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  • Khanwulf
    replied
    There is a somewhat relevant McGuffin I'm intent on introducing to my own game, with the idea that it will partially solve the problem of death by staving things off a tad. (This is a dark-ages setting chronicle that wants to cover quite a bit of time.)

    Cauldron of Annwn
    A large bronze cauldron, its rim decorated by pearls, cast or engraved with scenes of life and death, joy and punishment. It is, in fact, large enough for a grown man to sit in.
    The cauldron may be used in two ways: first, by speaking the correct word into it, which echoes within the cauldron until a feast appears. And second, the cauldron may quickly cook the meat of a brave man (or other gendered person--the cauldron is not specific even if the legends are)--only the means of demonstrating bravery is to step into the cauldron and the meat is literally the man's flesh. Cooking in this case requires no fire: nine breathes upon the rim is enough to warm things nicely.

    What do you do with the cooked meat of a brave man? Well it boils down to about the size of a hearty meal that stays delightfully warm until consumed, so feed it to a woman--who then will spontaneously conceive a child: reincarnating the brave person, more or less.

    Oh, there are differences, sure. They won't look exactly the same, being the offspring of the woman, and the Cauldron has been known to cause other... abnormalities. Most of the time its subjects don't remember what transpired after experiencing their sacrificial murder, flensing and cooking, but a few may awake in cold sweats, ranting of a sepia-tinged world of mist, locked chambers, and punishment. No one returns to their new life completely the same. There are no stories of what happens if someone other than a woman consumes the Cauldron's meat, or if additional ingredients are mixed in, but it's not hard to imagine something going... wrong.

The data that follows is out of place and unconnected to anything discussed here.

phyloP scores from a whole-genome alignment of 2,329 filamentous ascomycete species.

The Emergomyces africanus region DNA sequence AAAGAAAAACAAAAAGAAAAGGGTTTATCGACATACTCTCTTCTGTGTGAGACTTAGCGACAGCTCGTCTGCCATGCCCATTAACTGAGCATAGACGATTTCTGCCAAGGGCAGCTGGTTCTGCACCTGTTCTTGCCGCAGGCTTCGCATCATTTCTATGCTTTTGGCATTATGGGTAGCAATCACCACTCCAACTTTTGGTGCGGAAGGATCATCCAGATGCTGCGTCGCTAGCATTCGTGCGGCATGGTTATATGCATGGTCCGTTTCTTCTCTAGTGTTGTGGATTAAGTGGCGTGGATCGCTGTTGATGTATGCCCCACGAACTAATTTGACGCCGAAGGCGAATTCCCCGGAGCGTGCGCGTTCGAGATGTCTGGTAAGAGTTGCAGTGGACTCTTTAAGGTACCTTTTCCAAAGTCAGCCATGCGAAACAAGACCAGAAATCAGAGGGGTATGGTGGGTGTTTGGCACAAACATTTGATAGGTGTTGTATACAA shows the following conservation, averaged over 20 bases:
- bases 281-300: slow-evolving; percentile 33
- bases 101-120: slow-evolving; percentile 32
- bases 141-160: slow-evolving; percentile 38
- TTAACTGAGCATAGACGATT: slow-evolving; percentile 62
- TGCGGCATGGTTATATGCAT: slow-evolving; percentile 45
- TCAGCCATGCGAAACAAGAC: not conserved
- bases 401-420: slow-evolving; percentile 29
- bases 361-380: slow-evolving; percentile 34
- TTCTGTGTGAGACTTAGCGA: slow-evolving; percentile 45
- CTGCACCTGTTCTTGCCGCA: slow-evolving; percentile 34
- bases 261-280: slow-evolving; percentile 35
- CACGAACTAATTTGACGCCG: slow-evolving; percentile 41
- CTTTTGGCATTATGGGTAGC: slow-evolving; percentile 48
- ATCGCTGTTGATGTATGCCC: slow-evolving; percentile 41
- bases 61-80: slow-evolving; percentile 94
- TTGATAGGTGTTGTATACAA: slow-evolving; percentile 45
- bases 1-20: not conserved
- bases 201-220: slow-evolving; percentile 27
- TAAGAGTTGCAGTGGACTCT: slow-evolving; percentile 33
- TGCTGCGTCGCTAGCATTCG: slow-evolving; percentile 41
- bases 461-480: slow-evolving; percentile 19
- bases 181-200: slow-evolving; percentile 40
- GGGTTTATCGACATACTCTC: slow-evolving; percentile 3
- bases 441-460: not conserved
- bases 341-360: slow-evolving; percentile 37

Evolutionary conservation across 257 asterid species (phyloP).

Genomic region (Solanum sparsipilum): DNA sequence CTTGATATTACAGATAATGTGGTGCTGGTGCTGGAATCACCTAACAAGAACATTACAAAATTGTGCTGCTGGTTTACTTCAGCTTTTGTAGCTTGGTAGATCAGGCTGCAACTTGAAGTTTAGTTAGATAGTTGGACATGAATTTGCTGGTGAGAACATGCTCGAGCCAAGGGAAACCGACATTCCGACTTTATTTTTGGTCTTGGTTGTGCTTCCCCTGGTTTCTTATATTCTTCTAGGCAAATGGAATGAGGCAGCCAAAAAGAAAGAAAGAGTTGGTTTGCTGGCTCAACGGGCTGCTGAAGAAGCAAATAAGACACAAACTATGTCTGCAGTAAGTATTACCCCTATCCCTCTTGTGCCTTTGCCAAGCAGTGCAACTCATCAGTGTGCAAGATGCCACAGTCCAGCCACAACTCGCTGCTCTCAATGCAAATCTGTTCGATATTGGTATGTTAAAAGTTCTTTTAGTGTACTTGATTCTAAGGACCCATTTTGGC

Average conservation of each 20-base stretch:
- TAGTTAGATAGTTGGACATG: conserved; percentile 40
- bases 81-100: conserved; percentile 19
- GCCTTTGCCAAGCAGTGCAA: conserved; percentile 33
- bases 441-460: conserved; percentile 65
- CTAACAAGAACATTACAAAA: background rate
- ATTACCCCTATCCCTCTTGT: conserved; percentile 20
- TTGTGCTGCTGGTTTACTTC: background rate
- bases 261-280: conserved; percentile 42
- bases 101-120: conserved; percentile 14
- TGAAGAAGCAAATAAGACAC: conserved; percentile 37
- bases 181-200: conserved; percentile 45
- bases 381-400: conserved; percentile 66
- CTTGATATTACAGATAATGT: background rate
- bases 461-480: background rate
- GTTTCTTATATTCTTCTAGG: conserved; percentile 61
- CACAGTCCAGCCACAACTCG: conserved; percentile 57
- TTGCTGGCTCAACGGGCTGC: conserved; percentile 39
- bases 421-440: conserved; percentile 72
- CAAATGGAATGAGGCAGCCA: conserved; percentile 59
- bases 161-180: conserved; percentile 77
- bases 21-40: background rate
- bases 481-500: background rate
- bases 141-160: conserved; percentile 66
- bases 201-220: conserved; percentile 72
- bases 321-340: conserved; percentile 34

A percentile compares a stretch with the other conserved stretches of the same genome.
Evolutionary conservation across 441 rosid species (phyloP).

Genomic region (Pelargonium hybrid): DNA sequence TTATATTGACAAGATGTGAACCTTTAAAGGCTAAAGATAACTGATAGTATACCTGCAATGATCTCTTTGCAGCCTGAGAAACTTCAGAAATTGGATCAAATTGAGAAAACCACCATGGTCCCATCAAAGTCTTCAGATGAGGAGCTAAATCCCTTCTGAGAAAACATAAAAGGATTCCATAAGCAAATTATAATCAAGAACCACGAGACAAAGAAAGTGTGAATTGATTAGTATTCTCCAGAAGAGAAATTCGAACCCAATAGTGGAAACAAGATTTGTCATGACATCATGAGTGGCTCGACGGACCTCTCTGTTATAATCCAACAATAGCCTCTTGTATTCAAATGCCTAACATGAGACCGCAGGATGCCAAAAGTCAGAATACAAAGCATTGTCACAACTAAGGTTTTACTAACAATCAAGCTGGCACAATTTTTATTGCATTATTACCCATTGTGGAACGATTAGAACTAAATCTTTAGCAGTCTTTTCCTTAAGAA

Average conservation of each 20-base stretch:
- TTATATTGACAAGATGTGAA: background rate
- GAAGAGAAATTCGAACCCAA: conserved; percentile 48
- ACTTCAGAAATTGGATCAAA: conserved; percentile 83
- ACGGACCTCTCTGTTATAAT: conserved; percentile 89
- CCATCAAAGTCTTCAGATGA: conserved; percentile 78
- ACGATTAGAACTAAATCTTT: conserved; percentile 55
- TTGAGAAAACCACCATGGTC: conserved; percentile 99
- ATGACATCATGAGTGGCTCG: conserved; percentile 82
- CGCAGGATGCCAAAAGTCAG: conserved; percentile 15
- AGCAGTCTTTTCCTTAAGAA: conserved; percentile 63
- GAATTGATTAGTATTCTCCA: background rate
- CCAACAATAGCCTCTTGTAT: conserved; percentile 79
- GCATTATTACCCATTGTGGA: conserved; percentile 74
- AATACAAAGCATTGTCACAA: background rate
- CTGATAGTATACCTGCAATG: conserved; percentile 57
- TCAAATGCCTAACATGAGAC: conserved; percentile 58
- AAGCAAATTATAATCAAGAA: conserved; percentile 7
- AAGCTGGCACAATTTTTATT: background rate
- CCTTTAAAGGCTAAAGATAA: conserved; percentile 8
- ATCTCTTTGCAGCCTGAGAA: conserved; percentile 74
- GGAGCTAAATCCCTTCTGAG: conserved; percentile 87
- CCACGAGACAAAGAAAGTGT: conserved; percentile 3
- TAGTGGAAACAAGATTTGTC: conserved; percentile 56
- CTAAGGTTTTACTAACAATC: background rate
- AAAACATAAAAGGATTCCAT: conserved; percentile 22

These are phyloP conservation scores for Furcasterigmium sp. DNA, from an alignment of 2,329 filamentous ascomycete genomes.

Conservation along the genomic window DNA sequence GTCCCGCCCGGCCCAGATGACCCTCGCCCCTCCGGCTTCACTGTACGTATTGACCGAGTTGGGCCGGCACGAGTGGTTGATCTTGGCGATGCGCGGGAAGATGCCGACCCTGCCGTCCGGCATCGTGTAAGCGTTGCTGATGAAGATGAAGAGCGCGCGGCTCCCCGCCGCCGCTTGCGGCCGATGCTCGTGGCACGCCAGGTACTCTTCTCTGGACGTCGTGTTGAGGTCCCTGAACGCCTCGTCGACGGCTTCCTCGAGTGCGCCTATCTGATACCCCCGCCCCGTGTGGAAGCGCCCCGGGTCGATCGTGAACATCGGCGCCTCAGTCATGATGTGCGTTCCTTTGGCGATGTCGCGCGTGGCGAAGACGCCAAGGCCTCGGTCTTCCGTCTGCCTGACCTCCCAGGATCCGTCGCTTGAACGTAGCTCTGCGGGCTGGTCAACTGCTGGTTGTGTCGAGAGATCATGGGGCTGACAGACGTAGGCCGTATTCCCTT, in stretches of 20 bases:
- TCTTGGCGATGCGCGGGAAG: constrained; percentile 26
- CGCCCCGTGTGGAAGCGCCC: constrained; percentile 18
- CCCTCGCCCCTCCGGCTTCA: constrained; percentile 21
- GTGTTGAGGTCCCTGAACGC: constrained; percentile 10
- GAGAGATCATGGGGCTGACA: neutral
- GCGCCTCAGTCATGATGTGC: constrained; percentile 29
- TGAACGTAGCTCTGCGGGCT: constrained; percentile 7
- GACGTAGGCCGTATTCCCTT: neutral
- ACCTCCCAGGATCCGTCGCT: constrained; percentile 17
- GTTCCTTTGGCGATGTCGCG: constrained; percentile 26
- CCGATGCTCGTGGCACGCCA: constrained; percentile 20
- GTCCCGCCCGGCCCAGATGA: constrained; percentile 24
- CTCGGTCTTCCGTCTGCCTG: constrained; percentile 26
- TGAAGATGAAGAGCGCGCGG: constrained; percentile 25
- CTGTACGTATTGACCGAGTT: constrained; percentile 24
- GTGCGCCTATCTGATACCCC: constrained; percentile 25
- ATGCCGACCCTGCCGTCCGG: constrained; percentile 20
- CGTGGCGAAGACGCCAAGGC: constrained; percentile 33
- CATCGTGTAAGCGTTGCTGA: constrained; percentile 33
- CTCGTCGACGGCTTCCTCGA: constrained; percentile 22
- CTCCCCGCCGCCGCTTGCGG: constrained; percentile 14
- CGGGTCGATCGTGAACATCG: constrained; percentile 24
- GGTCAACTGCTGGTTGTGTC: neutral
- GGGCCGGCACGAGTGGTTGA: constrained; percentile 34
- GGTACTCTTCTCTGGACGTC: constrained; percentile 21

Mechanically the Cauldron of Annwn does what it says on the tin. It reincarnates you, but at a cost: the experience reduces the subject's power stat by one, and their Willpower by one. It also constitutes an automatic Breaking Point failure for the subject and a Breaking Point check at appropriate penalties for participant "cooks"--even if they are fully aware of the Cauldron's intended effect. The subject retains their fully-formed spirit and soul (with deformations of course), and may during the process of gestation and birth end up with appropriate Conditions, such as Amnesia. It is feasible to spur the process along, or adjust the physical outcomes by adding in mystical ingredients, but the results are not deterministic. If a person is tricked into the cauldron or otherwise coerced it will not cook them, and they die normally (albeit horribly) even if otherwise properly prepared.

    ---

    A mage utilizing such device--magic with consequences--could live a very long time, at the cost of rebuilding themselves each time.

    --Khanwulf

    PS Edit: If this looks like an easy tool for player abuse? That's the point. The horrifying thing about the Cauldron is not that it demands human sacrifice and cannibalism, or squeezes the victim's spiritual essences through a sieve into an involuntary conception. No. The horrifying thing about the Cauldron is that once you even know it exists it won't leave you alone. It will always be a temptation to a player (and thus, a PC) to take the easy way out: get a newish face, a fresh start, a new lease on life. It's easy. It's right there. You just need a little help spinning the wheel and making a new you!